Should Musicians Travel With their Dogs On The Road
I have spent a lot of time on the road this year. It is as you would expect – exciting, boring, fun to see a new city or revisit and old one, hectic, challenging concerts, exhausting, rewarding, repetitive, lonely. It is simultaneously mundane and fresh. Because life at home is so crammed with: well, life – the emptiness of a single hotel room, a solitary walk to a cathedral, or a quick meal after landing is shocking.
I have gotten used to bringing work with me – bills, German study, music next on the docket. And I sleep as much as I can – trying to catch up on what I missed or bank some minutes for the next week. I am one of the lucky musicians – many of us have not found a partner, or had children – or our partners are musicians as well, and it can feel like passing the baton when we arrive home.
We all find ways of combating the inherent tour flaws – from pictures in our cases to FaceTime. Which gets me thinking about that vibrant subset – musicians who bring their dogs on tour as “Musician’s Best Friends”. There are many such musicians – Elton John even had his dog “officiate” at his wedding – and I was able to catch up with one this week to get the “inside scoop”.
Anyone who knows Ida Kavafian, former violinist of the Beaux Arts Trio, an all-around incredible performer and teacher (she teaches at Curtis as well as maintaining a very busy touring schedule), also knows her dogs. It is, in fact, impossible to know Ida and not know her dogs. They are big, funny, loyal, smart, and in terms of personality, basically an extension of the fun-loving and warm-hearted person that is Ida. I had the amazing fortune to study with Ida, and count her among my most dear mentors (and friends) – she was one of the people who advised me when I was considering this gigantic career/life move just 10 months ago.
I reached out to Ida, to ask about her dogs, and here are some of her thoughts.
‘I first fell in love with dogs when I played in a festival in Halifax, Nova Scotia. The music director had a Vizsla and I thought it was the most gorgeous, smart and affectionate dog I had ever met. His name was Max of Halifax! He told me that all Vizslas were like that, it is normal for that breed and I said something stupid like “I wish I could have a dog like that”. Well, he surprised me with a 10 week old puppy some time later. The irony was that Steve (Tenenbom – violist of the Orion Quartet and teacher at Curtis) and I had just gotten together and the last thing we needed was a dog! Steve told this man that it was not a good idea but the man insisted that that is what I wanted, saying that Fred (Sherry – cellist of Lincoln Center) had assured him of this. Well, Fred was my ex-husband and Steve told this man, “she’s not living with him anymore she’s living with me now and we don’t want a puppy!”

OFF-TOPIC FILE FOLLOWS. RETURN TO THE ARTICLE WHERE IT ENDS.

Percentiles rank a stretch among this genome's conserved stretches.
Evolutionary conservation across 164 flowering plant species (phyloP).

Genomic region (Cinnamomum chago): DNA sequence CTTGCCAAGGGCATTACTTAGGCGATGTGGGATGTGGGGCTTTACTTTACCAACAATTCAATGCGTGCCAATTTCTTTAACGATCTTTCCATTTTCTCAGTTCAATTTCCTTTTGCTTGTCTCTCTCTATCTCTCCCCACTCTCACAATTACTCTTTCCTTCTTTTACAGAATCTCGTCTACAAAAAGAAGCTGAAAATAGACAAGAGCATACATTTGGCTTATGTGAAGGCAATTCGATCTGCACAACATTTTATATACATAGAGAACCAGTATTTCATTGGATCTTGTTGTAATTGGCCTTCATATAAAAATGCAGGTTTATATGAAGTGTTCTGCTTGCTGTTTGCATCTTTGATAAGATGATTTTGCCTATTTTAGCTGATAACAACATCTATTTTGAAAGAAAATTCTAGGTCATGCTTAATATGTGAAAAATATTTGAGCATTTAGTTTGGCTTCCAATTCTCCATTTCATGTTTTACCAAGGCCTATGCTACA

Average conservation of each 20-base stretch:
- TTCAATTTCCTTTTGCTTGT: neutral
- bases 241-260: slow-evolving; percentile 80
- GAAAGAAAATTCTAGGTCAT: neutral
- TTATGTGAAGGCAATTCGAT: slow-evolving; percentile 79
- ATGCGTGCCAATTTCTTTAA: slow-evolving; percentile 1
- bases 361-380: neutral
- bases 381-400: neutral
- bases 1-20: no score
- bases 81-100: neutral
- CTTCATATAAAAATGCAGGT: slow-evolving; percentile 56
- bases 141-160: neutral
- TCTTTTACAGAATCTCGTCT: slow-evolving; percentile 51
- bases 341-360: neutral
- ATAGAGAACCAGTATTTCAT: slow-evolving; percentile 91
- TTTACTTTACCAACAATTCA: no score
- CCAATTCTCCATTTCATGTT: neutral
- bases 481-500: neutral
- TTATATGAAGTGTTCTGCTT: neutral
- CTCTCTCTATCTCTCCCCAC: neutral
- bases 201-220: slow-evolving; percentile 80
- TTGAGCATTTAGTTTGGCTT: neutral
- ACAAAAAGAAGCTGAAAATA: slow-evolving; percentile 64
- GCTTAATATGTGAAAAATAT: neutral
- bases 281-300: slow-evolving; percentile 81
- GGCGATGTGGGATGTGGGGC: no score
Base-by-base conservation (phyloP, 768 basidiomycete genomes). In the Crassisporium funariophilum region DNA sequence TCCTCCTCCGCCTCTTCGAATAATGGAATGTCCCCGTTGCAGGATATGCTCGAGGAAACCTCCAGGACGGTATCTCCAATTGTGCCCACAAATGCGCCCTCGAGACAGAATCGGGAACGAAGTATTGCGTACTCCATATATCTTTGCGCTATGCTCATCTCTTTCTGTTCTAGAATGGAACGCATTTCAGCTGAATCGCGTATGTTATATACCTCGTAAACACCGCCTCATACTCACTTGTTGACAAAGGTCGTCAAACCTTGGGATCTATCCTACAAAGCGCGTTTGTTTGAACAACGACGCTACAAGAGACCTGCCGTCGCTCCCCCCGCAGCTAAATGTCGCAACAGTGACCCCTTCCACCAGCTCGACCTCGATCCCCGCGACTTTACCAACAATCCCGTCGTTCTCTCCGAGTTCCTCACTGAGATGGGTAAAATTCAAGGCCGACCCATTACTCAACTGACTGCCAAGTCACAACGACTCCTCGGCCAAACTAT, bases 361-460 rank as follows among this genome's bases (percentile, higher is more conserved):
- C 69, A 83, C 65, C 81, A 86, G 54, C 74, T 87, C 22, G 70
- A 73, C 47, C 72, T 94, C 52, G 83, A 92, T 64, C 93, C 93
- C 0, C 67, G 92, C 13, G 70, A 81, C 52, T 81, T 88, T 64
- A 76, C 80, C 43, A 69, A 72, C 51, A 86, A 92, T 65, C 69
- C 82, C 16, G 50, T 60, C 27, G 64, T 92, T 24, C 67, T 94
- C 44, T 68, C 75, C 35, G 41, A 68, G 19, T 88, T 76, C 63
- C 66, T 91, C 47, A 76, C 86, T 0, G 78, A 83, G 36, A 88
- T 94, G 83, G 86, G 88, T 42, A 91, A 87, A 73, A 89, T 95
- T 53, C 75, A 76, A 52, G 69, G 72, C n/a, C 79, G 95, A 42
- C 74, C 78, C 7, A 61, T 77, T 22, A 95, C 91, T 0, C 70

‘Long story short, this man convinced Steve and suddenly we were the owners of this adorable long eared baby boy we named Gus. The first thing he did was take a dump on our bedroom floor. The man told us that the breeder wanted us to show the dog and take it to obedience school, which we said we would not do, but of course did both.
‘Showing dogs has been a passion of mine ever since, and I am still doing it to this day. In fact, we bred, owned and trained the top Vizsla in the country in 2003 and the national champion of 2007. Some of my best friends and most fun times have been in the sport of dogs. Having our first puppy changed our lives, obviously. We started driving more places so we could take him, including our trek out west that we have made every summer since 1985. It is normal for us to stay in less than elegant hotels/motels. We will stay anywhere that takes dogs. Of course, there has been the occasional late night check-in while sneaking in our dogs, but we try not to do that very often.
‘Since 1985, we’ve had a number of dogs (our mantle has no more room for urns!), always more than one at a time and up to five at one point. People ask us how we have time to have dogs. One can always find time for something that one wants. It takes a good bit of money for dog care and a lot of planning but we find a way. We don’t have children, so they are like our kids.
‘Performing and showing dogs have interesting similarities. In both arenas, things can get out of control and you have to improvise and just go with the flow. Preparation and practice are essential in both. Keeping nails short on myself and my dogs is also important! Loving what you do makes a big difference in both. Passion and commitment is needed in both. I must say I get more nervous to show dogs than to play the violin and I have combined the two careers by performing my own arrangement of the national anthem at a number of dog shows!
‘As I write this, my two dogs are at my feet. I am on a break from teaching at Curtis. I make three trips a day to school so that I can come back and take care of them properly. I still feel guilty about leaving them, but I guess they have a pretty darn good life!’
Ida is famous for occasionally having one of her dogs come on stage for the encore, which is “Pop Goes the Weasel”, with her dog performing the “Pop” solo with a bark. In her home in rural Connecticut (she and Steve have several different residencies), the dogs have a large run, and hills and rivers in which to frolic. What I admire the most about Ida and Steve is their exuberant embrace of life – with humor, dedication, and hard work. They are loyal mom and dad to an ever-larger group of former students, who all love them as much as I do.
Here I am, sitting alone in my hotel room after a concert, eating a salad with my fingers (I forgot the fork- glad it isn’t soup). I can imagine that having a dog here to scratch and cuddle would certainly make the whole thing even more fun.